If you’re reading this guide, you will have already done some research into natural wine. Or perhaps you’ve jumped onto the “natural” is better for you bandwagon – this might inspire you to get creative with your food produce, but wine is often forgotten about.
As with most things in the world, not all wine is created equal. Natural wine is the prime example of this; an exclusive variety that can quite literally change with every single bottle – challenging the conventions of modern wines with every corking, what does wine look like? What should wine taste like? And how should wine be made?
What is natural wine?
Defining natural wine is a delicate balancing act, much like the creation of the wine itself. There is no one universal definition of natural wine, but in the basic form – natural wine is grape juice which has been left to ferment into wine with no human intervention, nothing has been added and nothing has been taken away during the process. It is as nature intended it to be; no pesticides, chemicals or additives are used in the cellar. Natural wine can be brilliantly explained with a simple flow chart; vineyard, grapes, fermentation, bottle, and finally you – the consumer.
Why has natural wine suddenly peaked in popularity?
Whilst natural wine might seem like the new kid on the block when it comes to the latest trend in drinks, it’s actually been knocking about for a while now. Winemakers had become disillusioned with the industrialisation of the winemaking art form, so they went back to making wine the way that their grandparents did. The chief inspiration for this powerful movement of new winemakers were the prevalent teachings of Jules Chauvet, who during the 20th century, pioneered sulphur-free winemaking in Beaujolais.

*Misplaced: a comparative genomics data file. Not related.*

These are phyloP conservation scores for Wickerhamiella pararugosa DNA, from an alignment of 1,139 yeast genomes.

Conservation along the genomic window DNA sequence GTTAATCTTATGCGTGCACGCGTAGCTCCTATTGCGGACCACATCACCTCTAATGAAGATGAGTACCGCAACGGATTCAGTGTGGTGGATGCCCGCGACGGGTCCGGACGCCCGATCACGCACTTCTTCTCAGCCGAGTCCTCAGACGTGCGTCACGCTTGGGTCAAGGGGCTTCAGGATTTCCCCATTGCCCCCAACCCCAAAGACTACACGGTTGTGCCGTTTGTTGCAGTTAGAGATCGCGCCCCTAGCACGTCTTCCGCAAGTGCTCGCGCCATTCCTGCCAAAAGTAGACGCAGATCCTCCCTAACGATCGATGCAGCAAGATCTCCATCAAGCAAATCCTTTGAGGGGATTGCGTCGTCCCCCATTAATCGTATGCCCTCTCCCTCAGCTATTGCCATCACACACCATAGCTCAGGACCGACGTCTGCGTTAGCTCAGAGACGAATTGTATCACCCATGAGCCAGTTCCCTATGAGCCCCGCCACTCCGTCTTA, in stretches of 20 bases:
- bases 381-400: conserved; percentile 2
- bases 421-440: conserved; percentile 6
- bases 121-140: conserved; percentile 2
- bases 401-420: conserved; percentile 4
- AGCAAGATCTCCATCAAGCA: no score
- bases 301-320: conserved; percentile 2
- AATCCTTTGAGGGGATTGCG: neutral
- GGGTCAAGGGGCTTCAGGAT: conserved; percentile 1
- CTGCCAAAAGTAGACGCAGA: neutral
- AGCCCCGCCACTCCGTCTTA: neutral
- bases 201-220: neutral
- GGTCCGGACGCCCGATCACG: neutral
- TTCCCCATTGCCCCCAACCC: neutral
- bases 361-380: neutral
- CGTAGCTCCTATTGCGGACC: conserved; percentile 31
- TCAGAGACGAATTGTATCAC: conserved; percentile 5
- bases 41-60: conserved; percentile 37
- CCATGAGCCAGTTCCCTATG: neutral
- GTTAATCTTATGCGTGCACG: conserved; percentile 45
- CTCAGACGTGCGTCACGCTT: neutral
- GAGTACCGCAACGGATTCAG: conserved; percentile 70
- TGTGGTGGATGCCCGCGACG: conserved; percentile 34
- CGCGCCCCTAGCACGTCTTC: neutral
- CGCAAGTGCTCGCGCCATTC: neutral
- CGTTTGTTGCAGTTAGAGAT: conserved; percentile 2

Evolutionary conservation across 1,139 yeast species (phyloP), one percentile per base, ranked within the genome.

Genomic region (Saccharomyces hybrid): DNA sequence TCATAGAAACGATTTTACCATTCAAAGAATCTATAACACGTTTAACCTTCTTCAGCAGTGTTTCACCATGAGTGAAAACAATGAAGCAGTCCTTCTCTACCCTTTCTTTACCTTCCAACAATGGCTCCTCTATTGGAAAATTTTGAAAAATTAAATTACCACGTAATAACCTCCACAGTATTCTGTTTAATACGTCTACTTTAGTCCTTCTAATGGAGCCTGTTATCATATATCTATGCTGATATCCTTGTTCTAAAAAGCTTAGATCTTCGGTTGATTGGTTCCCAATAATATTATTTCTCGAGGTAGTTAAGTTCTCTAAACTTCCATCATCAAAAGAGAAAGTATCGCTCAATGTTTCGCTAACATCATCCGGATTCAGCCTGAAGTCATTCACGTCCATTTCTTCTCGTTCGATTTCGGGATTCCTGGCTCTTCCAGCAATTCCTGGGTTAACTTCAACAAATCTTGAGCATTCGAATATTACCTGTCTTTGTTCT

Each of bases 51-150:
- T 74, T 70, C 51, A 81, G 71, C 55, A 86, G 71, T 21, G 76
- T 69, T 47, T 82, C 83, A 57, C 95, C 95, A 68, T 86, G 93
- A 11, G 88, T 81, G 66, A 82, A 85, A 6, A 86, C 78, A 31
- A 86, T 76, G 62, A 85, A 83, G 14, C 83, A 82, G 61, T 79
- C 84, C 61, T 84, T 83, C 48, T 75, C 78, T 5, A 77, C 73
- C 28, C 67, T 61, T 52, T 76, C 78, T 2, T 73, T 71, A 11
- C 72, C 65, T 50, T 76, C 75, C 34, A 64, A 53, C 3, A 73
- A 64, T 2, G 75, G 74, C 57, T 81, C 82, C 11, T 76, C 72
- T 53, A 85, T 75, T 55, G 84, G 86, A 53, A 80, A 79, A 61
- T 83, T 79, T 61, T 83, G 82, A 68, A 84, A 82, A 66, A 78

The ideology of natural wine has spread like wildfire around the globe, this is evident in the many exclusive natural wine bars and restaurants who pour the bottled stuff exclusively. There are also natural wine fairs and festivals being held all over Europe, Australia and the U.S. Due to the hot topic nature of natural wines, they can be considered to be a bit of a conversation starter in the wine community as they lean on some of the controversial topics facing us in the modern day, such as; environmentalism, healthy living and the preservation of tradition and culture.
How to understand the basic vocabulary of natural wine
If you were to ask your local wine expert or sommelier about the natural wines that they recommend or just drink themselves, you might be reaching for your phone for some google translate help. Here are the four basic terms you should understand in order to know what it is you’re about to drink.
Sulphites – nearly all wines contain naturally occurring sulphites as they are formed during the fermentation process. Natural winemakers argue that adding in any extra can actually dull the wine’s vibrancy. Produces of wines that are considered to be low-sulphite, add to them only as required, whilst sulphite-free wines go completely unadorned.
Biodynamic – this is a set of farming principles that considers the vineyard as its own self-sustaining ecosystem. The levels of commitment shown to biodynamic farming can range from simply bio-curious to deeply committed to the earth and maintaining the delicate balance. The simple truth behind this method is, treating your grapes nicely will result in nice wine, simple.